After the free fraction was obtained from the Amberlite XAD-2 glass column, the glycosidic extract adsorbed on the column was collected by washing it with 250 mL of methanol. The obtained extract was dried over anhydrous sodium sulphate and similarly concentrated as the free fraction. The concentrated bound fraction was re-dissolved in 100 mL of phosphate-citrate buffer (0.2 M, pH 5.0) and washed (2×) with 45 mL of n-pentane/diethyl ether (1/1, v/v) to remove any free fraction. One mililiter of an almond β-glucosidase solution (5 unit mg−1 solid, concentration of 1 unit mL−1 buffer) was added to the glycosidic extract and incubated overnight at 37 °C . The liberated aglycones were extracted with 30 mL of n-pentane/diethyl ether (1/1, v/v) (2×). The combined extracts were dried over anhydrous sodium sulphate, filtered and concentrated as described earlier . The concentrated extract was used for the GC–MS analysis and the experiment was carried out in triplicate.
A Shimadzu (Kyoto, Japan) QP-5050A GC–MS equipped with a GC-17 A Ver.3, a flame ionization detector (FID) and fitted differently with columns DB-FFAP and SE-54 (each, 30 m × 0.32 mm i.d., film thickness 0.25 µm; Scientific Instrument Services, Inc., Ringoes, NJ) was employed. The gas chromatographic and mass spectrometric conditions were the same as described previously by Lasekan & Ng, . The HP Chemstation Software was employed for the data acquisition and mass spectra were identified using the NIST/NB575K database.
A Trace Ultra 1300 gas chromatograph (Thermo Scientific, Waltham, MA, USA) fitted with a DB-FFAP column (30 m × 0.32 mm i.d., film thickness, 0.25 µm, Scientific Instrument Services, Inc., Ringoes, NJ) and an ODP 3 olfactory Detector Port (Gerstel, Mulheim, Germany), with additional supply of humidified purge air, was operated as earlier reported by Lasekan et al. . The split ratio between the sniffing port and the FID detector was 1:1. Two replicate samples were sniffed by three trained panellists who presented normalised responses, reproducibility and agreement with one another. The GC–O analysis was divided into three parts of 20 min and each panellist participated in the sniffing. An aroma note is valid only when the three panellists were able to detect the odour note.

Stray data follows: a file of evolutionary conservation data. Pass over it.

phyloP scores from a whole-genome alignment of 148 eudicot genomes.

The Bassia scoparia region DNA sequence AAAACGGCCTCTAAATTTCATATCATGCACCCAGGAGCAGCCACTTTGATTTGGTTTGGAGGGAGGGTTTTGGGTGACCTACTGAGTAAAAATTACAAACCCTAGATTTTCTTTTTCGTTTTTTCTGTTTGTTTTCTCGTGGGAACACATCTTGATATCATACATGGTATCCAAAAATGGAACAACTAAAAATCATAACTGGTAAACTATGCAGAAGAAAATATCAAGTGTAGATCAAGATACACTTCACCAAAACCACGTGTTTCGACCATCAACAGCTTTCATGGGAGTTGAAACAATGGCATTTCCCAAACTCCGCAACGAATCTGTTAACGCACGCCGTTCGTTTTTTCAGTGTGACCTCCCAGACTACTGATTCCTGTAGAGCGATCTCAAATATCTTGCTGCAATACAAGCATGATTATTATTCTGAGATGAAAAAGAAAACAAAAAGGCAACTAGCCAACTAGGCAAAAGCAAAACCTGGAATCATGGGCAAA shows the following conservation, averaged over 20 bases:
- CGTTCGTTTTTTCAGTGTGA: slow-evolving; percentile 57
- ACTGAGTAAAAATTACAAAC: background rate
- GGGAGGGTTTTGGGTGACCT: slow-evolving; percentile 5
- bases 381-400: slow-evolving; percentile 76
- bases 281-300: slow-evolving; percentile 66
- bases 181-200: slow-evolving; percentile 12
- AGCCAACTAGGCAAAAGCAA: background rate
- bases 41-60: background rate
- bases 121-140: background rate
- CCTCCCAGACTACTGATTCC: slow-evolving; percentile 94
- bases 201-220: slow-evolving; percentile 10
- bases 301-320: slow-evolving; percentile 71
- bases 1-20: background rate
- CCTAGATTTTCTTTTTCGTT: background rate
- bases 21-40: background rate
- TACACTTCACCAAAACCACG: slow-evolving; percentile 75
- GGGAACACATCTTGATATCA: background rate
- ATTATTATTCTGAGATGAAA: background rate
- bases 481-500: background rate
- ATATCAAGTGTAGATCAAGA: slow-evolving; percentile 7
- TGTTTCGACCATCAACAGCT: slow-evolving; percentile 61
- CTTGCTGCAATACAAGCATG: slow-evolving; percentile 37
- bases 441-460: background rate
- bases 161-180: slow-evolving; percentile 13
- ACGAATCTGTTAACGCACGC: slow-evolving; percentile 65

The linear retention indices were calculated according to Kovats method using a mixture of normal paraffin C6–C28 as external references. The identification of volatiles was carried out by comparing their retention indices, mass spectra data and odour notes with those of the reference odorants, literature data or with the data bank (NIST/NB575K). Quantitative data were obtained by relating the peak area of each odorant to that of the corresponding external standard and were expressed as µg kg−1.
The extracts of the free and bound fractions were diluted step wise twofold with dichloromethane by volume to obtain dilutions of 1:2, 1:4, 1:8, and 1:16 and so on. Each obtained dilution was injected into the GC–O. The highest dilution in which an aroma compound was observed is referred to as the FD factor of that compound .
Fresh Vds (40 g) were placed inside glass containers (7 cm × 3.5 cm) and were orthonasally analysed as described earlier . Reference odorants used were: Acetophenone (cherry-like), linalool (Flowery), (Z)-rose oxide (rose-like), 4-hydroxy-2,5-dimethyl-3(2H)-furanone (caramel-like) and hexyl acetate (fruity). Panellists rated the intensities of each descriptor on an unstructured scale from 0 to 10, where 0 = not detectable, 5 = weak, and 10 = strong. Final results were presented in a web plot.
Statistical analyses were carried out with SPSS version 16.0 Windows (SPSS Inc., Chicago, IL). Significance of differences between means was tested by one-way analysis of variance (ANOVA). Results were expressed as mean ± SD (standard deviation) of triplicate analyses.
The author is grateful for the extensive financial support of the Fundamental Research Scheme (No. 5524558) at the University Putra Malaysia.
The author declares that he has no competing interests.